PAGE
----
In the notion that a line is made of countable points, this supposes alpha_0 = C, which is generally regarded false: there are more points on the line, then can ever be constructed.
In view of context, one notes that in 3d, a point requires three equal signs, while a line requires only two. A point, then is an intersection of a line and a plane, since 3 = 2+1. In this regard, a point is more information than a line, and is a deeper construction.
A line, then is not "made of" points, but "contains" points. There are places on the line that have no construction.
papernuke wrote:What does alpha_0 = C mean?
papernuke wrote:I thought in 3D a point needed three coordinates, and 2 for 2D, so what do you mean by three/two equal signs are needed?
papernuke wrote:If a line only "contains" points, then what would it be made of? If (from my first post) a line "contains" an infinite amount of then it wouldn't it just be "made up" of points?a line is certainly not made of anything "physical" (like atoms) because a line only exists in your imagination (yes?).
papernuke wrote:Also, what do you mean when you say that there are places on a line that have no construction? Wouldn't what you say mean that some parts of the line are simply "not there" or empty?
Hayate wrote:Zero times infinity is undefined, so why can't they make it up?
I wrote:Zero times infinity is undefined, so why can't they make it up?
But since we specify either a radius for a circle, or a length for a line segmant, on our scale, this then covers an infinite number of these infinite points making up the line, which are viewed all at once).We end up with a paradox; because the circle, and the endless straight line [apeirogon] are supposed to be the same object! What has happened, is that the straight line, in which the lengths of the sides remained fixed [as we increased the number of sides from 3 to infinity] is an infinitessimal projection of the perimeter of the circle! The sides in the "circle" projection had shrunk down to zero in length! This makes sense, as every line segment is considered to be composed of an infinite number of points, which are zero in length. It has to be, as mathematically, there is no limit to division of length. Take any object with a width, or area, those lengths can always be halved, tenthed, hundredth, etc. Take any space between objects, and it can always be halved, etc. While the lines segments are "next to each other" (adjacent) at 180°; the individual points on the circle are not "next to each other". If you take one point, of zero length, and place it "next to" another point, also of zero length, they won't sit beside one another; but occupy the same spot! (Unless you have some amount of space between them). It would take an infinite number of them to reach the "next" place; and even that is undefinable, as they do not fill any space for there to be any "next place". "Next to" nothing is still nothing!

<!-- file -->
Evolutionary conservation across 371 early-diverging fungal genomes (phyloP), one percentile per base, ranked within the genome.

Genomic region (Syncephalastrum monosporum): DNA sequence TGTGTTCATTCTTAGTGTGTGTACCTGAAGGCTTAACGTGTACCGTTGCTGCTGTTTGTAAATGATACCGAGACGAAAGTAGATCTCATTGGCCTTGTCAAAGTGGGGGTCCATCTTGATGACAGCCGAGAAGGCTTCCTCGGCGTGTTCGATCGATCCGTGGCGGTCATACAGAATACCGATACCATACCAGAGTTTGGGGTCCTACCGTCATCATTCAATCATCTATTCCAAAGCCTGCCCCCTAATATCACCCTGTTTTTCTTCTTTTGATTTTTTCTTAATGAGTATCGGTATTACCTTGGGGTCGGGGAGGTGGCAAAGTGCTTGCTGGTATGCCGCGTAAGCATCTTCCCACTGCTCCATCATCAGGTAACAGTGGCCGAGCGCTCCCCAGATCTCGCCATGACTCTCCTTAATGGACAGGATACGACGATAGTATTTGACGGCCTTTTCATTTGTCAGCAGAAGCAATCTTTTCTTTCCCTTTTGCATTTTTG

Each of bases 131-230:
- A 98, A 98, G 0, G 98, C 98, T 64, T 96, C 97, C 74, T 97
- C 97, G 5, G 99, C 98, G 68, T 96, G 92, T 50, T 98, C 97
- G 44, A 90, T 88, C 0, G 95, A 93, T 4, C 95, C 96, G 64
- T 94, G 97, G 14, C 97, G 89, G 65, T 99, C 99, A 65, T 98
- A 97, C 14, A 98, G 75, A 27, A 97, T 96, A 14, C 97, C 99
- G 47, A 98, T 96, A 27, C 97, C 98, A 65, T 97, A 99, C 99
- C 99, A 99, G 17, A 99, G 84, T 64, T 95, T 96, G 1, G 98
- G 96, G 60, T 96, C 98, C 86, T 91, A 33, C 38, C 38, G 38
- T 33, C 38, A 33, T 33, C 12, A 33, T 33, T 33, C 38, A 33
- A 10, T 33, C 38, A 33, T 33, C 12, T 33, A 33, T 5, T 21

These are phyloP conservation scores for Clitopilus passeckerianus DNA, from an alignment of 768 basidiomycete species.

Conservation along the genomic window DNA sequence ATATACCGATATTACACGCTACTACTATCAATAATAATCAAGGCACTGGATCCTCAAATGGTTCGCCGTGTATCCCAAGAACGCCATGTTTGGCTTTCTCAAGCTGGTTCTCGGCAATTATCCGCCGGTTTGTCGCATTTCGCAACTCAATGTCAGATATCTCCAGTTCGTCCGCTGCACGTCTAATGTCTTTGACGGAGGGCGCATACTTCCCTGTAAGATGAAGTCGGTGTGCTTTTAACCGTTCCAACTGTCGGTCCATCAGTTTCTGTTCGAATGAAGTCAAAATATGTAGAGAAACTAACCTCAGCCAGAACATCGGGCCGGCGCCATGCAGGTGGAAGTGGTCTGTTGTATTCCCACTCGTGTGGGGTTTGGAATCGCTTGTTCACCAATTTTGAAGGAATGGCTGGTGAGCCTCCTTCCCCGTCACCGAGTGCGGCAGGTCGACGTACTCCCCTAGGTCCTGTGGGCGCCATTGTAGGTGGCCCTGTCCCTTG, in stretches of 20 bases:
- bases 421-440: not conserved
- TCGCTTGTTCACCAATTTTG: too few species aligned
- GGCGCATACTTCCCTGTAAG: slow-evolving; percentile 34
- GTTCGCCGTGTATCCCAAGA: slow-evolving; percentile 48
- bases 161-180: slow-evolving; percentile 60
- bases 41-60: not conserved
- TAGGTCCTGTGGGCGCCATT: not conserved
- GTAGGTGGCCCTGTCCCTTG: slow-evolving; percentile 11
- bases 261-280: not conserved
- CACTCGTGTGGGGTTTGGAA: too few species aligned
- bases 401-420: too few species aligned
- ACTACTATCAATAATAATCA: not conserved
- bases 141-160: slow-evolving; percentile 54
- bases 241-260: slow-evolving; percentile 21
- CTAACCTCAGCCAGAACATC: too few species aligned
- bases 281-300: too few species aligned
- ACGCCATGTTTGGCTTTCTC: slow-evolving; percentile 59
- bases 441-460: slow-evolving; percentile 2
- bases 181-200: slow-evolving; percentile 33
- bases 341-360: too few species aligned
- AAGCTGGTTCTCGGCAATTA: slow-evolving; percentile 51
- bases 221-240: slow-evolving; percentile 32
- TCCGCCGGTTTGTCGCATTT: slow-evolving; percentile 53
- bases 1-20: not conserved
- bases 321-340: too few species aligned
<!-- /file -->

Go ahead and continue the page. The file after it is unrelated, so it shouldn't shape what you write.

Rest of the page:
Nick wrote:I thought infinity x 0 = anything you want, since neither 0 nor infinity are numbers, but concepts.
wendy wrote:There is no paradox: an endless straight line is never a circle, but a horogon. The paradoxes are caused in part by using the same terms for different things, and by making assumptions about completion.
An 'apeirotope' is a tiling. The greek word 'apeiron' is used to express vastness of space 'without (a-) + limit (peri). In this sense, one might cover a plane with hexagons so that there is no limit (edges exposed in the plane). That is, an 'apeirohedron' is 2d patches limitlessly in the same 2d space. All polytopes exist as an apeirotope in _some_ space. Likewise, every apeirotope can become a polytope with a margin-angle > 180° by reducing the curvature of space.
In hyperbolic geometry, taking polygons with ever-larger number of edges, does indeed approximate the horogon, and one is scarsely to tell whether the polygon at hand is a {1e80} or {w4}, since the two so exactly follow each other. On the other hand, were one taking a circle as {w4}, the horogon, such that it is not apparent whether x=2x, for example, then every circle is exactly the same size (or rather one can not distinguish the sources of the images as different), and one notes that inversive, not euclidean metric geometry applies to the model.